The Granger causality test (Granger, 1969) test was applied to the cross covariance. The Granger causality test is used to determine whether one time series is useful for forecasting another. A time series X is said to Granger-cause Y if it can be shown that those X values provide statistically significant information about future values of Y. The test for causality in the Granger sense is based on the following equations:

where u_{t} and v_{t} are independent, series-uncorrelated random variables with zero means and finite variances. Whether X Granger-causes Y is based on a test of the null hypothesis that γ_{1} = γ_{2} =… = γ_{n} = 0. Rejection of the null hypothesis means X causes Y in the Granger sense.

Analyzing the cross covariance between PMG_{t} and PML_{t} is of greater interest. First, cross covariance between PMG_{t} and PML_{t} can be used to describe how investors form their expectations on future gains (losses) conditional on historical losses (gains). Thus, it is related to the literature on investors’ asymmetric reactions to gains and losses. Second, it is highly related to return predictability. Predicting stock returns r_{t} conditional on the historical information set can be presented as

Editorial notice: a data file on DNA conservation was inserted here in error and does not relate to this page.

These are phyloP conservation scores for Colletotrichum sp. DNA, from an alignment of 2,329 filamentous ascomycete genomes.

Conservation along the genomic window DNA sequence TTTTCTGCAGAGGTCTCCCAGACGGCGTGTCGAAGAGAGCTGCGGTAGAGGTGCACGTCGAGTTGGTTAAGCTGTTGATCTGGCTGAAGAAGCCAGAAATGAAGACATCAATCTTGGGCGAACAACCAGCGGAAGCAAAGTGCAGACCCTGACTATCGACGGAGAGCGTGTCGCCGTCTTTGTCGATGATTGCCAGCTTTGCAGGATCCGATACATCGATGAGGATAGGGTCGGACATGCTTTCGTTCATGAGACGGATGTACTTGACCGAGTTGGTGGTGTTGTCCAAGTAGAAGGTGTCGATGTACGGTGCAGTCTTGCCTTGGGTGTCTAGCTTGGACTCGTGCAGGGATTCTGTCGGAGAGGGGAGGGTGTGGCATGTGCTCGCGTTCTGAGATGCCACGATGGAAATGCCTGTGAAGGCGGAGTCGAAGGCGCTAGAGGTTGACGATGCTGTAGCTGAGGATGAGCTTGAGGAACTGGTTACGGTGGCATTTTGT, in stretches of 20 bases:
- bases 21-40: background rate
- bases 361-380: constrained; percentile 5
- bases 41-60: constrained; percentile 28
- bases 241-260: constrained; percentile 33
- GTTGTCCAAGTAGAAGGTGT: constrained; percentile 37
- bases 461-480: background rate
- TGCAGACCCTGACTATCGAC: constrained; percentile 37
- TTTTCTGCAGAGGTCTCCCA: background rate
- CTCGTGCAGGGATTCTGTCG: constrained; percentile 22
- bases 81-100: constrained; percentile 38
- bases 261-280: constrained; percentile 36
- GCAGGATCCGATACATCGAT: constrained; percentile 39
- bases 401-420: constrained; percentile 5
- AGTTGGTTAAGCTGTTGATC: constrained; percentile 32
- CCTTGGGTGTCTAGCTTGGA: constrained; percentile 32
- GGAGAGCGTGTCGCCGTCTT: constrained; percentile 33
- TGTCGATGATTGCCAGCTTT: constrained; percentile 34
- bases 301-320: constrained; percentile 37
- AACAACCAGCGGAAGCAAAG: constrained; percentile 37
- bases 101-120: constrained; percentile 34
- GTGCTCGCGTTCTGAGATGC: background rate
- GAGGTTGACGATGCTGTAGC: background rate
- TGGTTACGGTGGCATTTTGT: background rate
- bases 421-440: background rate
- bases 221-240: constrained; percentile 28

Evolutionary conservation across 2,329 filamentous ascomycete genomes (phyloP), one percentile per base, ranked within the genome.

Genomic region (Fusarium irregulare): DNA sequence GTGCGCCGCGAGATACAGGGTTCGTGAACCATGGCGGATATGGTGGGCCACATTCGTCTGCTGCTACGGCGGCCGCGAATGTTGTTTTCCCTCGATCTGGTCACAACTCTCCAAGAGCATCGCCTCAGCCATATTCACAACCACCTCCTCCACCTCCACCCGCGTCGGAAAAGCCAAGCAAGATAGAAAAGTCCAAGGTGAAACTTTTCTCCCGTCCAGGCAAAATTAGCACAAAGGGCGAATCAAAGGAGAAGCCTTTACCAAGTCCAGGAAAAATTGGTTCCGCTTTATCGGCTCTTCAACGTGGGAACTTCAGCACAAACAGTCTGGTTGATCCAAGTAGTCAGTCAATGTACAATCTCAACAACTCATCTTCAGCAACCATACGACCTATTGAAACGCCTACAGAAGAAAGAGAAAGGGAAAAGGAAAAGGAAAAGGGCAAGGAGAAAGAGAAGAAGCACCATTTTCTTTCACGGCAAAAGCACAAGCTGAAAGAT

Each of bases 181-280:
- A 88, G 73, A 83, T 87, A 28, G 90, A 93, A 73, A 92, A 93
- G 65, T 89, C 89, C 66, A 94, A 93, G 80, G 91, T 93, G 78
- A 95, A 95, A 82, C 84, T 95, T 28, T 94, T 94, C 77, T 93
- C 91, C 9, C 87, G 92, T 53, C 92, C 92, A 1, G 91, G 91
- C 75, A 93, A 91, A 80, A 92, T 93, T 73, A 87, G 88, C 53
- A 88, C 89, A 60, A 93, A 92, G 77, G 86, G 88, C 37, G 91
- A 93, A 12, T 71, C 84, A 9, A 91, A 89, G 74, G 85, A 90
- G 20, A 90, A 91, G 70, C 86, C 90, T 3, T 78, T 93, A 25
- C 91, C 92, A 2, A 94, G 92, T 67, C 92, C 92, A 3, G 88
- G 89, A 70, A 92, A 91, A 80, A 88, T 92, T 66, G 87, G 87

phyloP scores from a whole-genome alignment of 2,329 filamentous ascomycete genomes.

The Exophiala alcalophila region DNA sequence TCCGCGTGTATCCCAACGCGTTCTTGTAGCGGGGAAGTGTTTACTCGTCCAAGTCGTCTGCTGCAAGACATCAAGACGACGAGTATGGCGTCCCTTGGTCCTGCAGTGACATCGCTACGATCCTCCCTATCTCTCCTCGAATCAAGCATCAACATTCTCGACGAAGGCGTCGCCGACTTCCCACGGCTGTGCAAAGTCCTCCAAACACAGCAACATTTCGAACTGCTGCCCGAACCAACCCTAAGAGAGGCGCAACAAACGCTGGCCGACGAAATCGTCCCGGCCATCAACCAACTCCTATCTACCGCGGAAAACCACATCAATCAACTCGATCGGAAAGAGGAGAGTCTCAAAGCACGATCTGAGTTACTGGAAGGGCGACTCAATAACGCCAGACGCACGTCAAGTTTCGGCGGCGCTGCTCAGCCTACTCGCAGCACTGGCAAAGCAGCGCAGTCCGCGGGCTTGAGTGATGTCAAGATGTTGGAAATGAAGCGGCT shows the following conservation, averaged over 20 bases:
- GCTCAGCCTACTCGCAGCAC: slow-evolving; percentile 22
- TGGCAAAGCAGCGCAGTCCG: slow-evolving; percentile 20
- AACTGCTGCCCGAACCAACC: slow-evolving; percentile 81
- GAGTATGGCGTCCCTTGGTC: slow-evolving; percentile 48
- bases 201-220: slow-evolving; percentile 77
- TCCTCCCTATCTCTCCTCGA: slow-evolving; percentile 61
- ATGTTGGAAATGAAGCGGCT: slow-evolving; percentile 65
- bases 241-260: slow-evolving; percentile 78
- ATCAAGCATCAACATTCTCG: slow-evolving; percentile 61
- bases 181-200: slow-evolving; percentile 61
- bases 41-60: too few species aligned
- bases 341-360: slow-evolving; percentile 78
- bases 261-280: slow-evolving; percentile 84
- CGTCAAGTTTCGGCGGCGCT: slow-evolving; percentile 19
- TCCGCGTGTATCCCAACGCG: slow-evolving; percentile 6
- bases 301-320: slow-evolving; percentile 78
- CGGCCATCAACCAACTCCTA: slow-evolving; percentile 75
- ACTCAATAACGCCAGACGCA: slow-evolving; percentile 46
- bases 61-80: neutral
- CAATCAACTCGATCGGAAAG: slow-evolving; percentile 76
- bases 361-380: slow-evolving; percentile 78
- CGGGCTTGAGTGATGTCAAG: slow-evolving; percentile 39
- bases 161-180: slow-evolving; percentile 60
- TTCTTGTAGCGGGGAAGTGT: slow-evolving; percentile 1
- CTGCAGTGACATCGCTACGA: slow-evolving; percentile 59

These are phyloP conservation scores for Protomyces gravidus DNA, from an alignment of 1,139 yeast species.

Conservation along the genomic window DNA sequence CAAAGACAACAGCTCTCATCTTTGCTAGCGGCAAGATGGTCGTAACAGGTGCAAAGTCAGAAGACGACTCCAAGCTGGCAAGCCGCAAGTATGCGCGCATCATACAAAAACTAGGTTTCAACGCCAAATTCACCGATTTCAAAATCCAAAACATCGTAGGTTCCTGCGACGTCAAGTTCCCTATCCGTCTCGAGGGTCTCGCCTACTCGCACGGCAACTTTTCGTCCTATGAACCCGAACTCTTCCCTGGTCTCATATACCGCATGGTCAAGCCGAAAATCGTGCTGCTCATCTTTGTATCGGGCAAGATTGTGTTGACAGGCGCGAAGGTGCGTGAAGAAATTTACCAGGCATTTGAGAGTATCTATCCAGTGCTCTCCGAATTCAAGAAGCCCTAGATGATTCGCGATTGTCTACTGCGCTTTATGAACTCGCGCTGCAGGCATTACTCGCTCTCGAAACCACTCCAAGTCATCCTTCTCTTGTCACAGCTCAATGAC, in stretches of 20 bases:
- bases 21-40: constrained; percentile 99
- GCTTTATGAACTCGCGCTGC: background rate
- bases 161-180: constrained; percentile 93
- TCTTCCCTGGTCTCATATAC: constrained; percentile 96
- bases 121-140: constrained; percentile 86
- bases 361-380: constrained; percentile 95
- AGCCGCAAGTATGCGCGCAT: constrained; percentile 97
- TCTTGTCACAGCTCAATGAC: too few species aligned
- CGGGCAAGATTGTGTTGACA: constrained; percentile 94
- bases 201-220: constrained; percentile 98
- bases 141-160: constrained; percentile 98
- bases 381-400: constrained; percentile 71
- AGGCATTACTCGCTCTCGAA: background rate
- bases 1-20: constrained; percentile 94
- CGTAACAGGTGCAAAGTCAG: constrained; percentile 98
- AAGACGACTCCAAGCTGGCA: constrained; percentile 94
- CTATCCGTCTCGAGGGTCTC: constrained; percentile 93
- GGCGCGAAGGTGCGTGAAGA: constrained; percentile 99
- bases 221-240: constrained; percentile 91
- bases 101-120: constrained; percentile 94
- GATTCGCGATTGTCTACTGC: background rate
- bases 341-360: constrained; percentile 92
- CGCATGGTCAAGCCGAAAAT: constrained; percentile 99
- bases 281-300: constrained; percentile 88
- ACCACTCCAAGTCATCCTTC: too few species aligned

where ῼ_{t} = {r_{t}, r_{t-1},….} Equation (6) shows that, unless investors predict PMG_{t} and PML_{t} using the same information and the same model, modeling stock returns as a unit may produce misleading results. For example, if PML Granger-causes PMG and not vice versa, then modeling stock returns as a unit is not equivalent to modeling PMG and PML:

where χ_{t} and ψ_{t-i} are filtered PMG_{t} or PML_{t}. The filtered χ_{t} and ψ_{t-i} were obtained by first removing the autocorrelations in PMG and PML and then standardizing the residuals. The coefficient η_{i} directly measures the impact of unit ψ_{t-i} on χ_{t}.

Empirical Results

Data

We collected the monthly index data of the Standard and Poor’s 500 (S&P 500) for the sample period January 1950 to December 2015 with 792 observations. The data set was downloaded from the finance subdirectory of the website Yahoo.com.^{Footnote 1} For each month, four pieces of price information—opening, closing, high, and low—are reported. Since the website does not provide quarterly index data, we constructed quarterly index data from monthly observations. The construction is presented as follows:

The labels q and m represent, respectively, the quarterly and monthly observations. For quarterly index data, there were 264 observations. From the collected and constructed data, the stock returns, potential maximum gains (PMG), and potential maximum losses (PML) were calculated by their definitions.